"Improving Our Lot" - Planned Holistic Grazing, for starters..

Kiwi Pete

Member
Livestock Farmer
That’s something I’m getting my head around at the moment. Spraying off a grass field in the spring to be able to give you some good quality summer feed when the grass doesn’t do much for a month and a half from mid July and cattle growth rates are always disappointing this could then give you a chance for an autumn reseed. Neighbour did it on some arable ground this year and it worked really well.
The thing we found was, with good management 😉 and no damage, it came back even better the next year, we talked about putting turnips back in but couldn't really see the point as the herbs really hit their straps.
It lasted there longer than I did, anyway; pleased to see the end of dairy cows, Minda, LIC, and staff
 

Rob Garrett

Member
Mixed Farmer
Location
Derbyshire UK
id struggle to keep my 29 head on my land for much above 22 days even more so if it went wet as the wastage would be so much more than what they are eating with short foggy grass like you have let alone 44 head.
my next 20 dayish round ill be roughly 0.5 acre daily moves depending on grass growth between now and starting
Change of plan! Good dry fields with shelter from Westerly wind, but thinking I will take what's there now while it's dry, can always lead a few bales out for another round later.

44 head on quarter of an acre roughly, will see what's left in morning.
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Kiwi Pete

Member
Livestock Farmer
Change of plan! Good dry fields with shelter from Westerly wind, but thinking I will take what's there now while it's dry, can always lead a few bales out for another round later.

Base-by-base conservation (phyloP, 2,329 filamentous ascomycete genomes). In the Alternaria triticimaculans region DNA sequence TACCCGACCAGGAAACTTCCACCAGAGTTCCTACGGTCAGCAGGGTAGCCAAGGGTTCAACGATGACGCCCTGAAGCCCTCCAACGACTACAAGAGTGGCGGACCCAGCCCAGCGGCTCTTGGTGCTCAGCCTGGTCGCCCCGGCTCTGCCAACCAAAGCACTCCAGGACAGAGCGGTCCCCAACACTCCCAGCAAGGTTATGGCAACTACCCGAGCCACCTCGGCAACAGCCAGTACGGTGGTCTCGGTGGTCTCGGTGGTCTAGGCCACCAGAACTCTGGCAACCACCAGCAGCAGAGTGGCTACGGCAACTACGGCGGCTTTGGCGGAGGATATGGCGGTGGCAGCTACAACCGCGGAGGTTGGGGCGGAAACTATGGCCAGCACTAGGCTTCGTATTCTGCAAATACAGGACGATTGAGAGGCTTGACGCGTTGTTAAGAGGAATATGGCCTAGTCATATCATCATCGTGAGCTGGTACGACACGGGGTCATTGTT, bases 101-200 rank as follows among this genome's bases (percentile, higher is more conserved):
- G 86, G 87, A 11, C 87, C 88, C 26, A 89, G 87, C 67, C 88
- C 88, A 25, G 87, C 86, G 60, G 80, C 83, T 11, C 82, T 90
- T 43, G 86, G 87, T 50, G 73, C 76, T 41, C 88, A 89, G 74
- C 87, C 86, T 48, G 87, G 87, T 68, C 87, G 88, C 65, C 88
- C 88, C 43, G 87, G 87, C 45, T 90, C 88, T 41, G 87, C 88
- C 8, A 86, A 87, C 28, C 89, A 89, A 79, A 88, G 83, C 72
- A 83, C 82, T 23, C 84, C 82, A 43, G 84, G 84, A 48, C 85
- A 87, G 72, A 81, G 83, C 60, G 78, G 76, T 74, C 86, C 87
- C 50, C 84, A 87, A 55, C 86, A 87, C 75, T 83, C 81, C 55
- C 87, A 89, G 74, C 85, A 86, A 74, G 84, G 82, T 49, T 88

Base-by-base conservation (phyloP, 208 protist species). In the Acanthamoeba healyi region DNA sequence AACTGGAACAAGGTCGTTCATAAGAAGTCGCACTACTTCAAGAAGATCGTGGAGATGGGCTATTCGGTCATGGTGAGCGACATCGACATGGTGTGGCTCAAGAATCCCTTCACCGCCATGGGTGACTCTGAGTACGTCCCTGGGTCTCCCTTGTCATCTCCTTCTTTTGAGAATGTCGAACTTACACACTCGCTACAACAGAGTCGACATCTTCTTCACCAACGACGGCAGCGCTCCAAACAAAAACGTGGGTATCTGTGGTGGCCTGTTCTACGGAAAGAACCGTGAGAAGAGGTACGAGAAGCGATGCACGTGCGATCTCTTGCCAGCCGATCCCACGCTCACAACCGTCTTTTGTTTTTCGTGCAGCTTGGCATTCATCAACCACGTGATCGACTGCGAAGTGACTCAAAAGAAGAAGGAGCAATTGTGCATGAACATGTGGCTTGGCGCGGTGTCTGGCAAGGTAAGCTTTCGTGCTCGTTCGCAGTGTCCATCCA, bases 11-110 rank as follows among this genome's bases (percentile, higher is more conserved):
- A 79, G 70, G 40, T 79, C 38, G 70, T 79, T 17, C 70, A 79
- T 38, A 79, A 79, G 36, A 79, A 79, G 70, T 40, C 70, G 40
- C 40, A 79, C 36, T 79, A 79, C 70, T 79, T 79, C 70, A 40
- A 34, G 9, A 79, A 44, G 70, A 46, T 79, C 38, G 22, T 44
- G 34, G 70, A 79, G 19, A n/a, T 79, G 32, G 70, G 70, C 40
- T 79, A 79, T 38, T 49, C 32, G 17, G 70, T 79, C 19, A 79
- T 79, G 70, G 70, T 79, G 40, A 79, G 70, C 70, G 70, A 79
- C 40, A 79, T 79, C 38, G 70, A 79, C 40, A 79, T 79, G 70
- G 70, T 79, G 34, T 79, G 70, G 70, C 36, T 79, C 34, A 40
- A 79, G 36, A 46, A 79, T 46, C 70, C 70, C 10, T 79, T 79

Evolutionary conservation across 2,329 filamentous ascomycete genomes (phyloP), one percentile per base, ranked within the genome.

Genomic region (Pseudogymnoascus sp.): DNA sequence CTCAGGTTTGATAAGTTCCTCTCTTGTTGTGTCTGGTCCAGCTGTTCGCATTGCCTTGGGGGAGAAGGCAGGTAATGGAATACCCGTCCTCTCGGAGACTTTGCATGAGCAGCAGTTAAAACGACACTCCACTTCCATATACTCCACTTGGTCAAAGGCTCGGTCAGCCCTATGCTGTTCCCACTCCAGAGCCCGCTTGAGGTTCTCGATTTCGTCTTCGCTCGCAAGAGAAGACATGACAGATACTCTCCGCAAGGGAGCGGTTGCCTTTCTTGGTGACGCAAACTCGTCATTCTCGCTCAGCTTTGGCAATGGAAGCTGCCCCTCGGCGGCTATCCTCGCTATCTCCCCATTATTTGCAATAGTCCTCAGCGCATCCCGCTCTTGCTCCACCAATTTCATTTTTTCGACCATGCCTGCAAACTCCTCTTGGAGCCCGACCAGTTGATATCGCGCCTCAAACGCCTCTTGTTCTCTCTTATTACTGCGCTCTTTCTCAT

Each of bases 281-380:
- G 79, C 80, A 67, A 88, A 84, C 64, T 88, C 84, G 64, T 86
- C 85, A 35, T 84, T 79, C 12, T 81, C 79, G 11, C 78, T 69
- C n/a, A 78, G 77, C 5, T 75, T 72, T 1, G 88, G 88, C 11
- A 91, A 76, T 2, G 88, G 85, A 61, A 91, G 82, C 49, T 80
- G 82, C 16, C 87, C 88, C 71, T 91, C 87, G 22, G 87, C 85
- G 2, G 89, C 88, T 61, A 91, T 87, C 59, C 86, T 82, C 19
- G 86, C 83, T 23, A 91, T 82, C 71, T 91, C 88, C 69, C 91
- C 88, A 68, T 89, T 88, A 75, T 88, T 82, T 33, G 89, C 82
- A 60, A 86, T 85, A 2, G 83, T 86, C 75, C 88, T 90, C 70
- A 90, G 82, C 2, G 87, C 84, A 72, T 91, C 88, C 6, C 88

44 head on quarter of an acre roughly, will see what's left in morning.
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Awesome. Keen to see how they go.
As per my post above we stuck to that .1ha base cell size over winter as it made the math easier, on a sh!t day they would get fractionally more and in good conditions we'd steal it back.

Because I'm a sadist, I'd generally give them their ¼ acre in ¼'s, but if it was really rough then it would be less more often. Doesn't mean you need to!
 

Fenwick

Member
Location
Bretagne France
What would happen if you grazed so you had the dying 4th leaf in the rotation as well and used that to replace the hay? They say you shouldn't let the 4th leaf come up or it kills the first leaf in the tiller and decreases the quality of the grazing. But otf your having to feed hay anyway when you graze at 3rd leaf stage it might not be a bad thing to let it come through?